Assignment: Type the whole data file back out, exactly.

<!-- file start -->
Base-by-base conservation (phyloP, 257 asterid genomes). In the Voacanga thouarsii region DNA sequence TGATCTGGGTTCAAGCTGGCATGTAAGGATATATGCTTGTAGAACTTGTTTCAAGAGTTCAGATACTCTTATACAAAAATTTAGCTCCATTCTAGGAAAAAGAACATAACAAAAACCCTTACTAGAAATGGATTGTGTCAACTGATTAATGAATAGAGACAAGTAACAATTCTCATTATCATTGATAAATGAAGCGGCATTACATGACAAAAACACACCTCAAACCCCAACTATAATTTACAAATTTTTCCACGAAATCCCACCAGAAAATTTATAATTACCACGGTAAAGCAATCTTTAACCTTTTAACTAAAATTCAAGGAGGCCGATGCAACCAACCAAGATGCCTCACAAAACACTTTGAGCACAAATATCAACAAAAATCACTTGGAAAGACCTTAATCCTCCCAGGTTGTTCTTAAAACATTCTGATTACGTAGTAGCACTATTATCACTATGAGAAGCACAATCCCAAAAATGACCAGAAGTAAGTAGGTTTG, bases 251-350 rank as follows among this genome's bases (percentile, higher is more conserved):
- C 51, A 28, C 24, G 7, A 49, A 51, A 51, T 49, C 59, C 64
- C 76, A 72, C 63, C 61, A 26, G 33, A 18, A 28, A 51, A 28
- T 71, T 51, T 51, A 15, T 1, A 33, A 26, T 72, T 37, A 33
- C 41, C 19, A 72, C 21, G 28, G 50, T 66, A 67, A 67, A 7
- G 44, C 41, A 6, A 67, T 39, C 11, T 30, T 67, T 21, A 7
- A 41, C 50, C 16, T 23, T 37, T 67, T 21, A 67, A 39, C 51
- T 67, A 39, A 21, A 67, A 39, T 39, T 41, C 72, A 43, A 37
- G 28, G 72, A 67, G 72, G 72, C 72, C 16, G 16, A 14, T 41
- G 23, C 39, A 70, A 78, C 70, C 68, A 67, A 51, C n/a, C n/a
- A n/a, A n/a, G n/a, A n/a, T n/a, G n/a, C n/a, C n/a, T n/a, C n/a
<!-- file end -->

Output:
Base-by-base conservation (phyloP, 257 asterid genomes). In the Voacanga thouarsii region DNA sequence TGATCTGGGTTCAAGCTGGCATGTAAGGATATATGCTTGTAGAACTTGTTTCAAGAGTTCAGATACTCTTATACAAAAATTTAGCTCCATTCTAGGAAAAAGAACATAACAAAAACCCTTACTAGAAATGGATTGTGTCAACTGATTAATGAATAGAGACAAGTAACAATTCTCATTATCATTGATAAATGAAGCGGCATTACATGACAAAAACACACCTCAAACCCCAACTATAATTTACAAATTTTTCCACGAAATCCCACCAGAAAATTTATAATTACCACGGTAAAGCAATCTTTAACCTTTTAACTAAAATTCAAGGAGGCCGATGCAACCAACCAAGATGCCTCACAAAACACTTTGAGCACAAATATCAACAAAAATCACTTGGAAAGACCTTAATCCTCCCAGGTTGTTCTTAAAACATTCTGATTACGTAGTAGCACTATTATCACTATGAGAAGCACAATCCCAAAAATGACCAGAAGTAAGTAGGTTTG, bases 251-350 rank as follows among this genome's bases (percentile, higher is more conserved):
- C 51, A 28, C 24, G 7, A 49, A 51, A 51, T 49, C 59, C 64
- C 76, A 72, C 63, C 61, A 26, G 33, A 18, A 28, A 51, A 28
- T 71, T 51, T 51, A 15, T 1, A 33, A 26, T 72, T 37, A 33
- C 41, C 19, A 72, C 21, G 28, G 50, T 66, A 67, A 67, A 7
- G 44, C 41, A 6, A 67, T 39, C 11, T 30, T 67, T 21, A 7
- A 41, C 50, C 16, T 23, T 37, T 67, T 21, A 67, A 39, C 51
- T 67, A 39, A 21, A 67, A 39, T 39, T 41, C 72, A 43, A 37
- G 28, G 72, A 67, G 72, G 72, C 72, C 16, G 16, A 14, T 41
- G 23, C 39, A 70, A 78, C 70, C 68, A 67, A 51, C n/a, C n/a
- A n/a, A n/a, G n/a, A n/a, T n/a, G n/a, C n/a, C n/a, T n/a, C n/a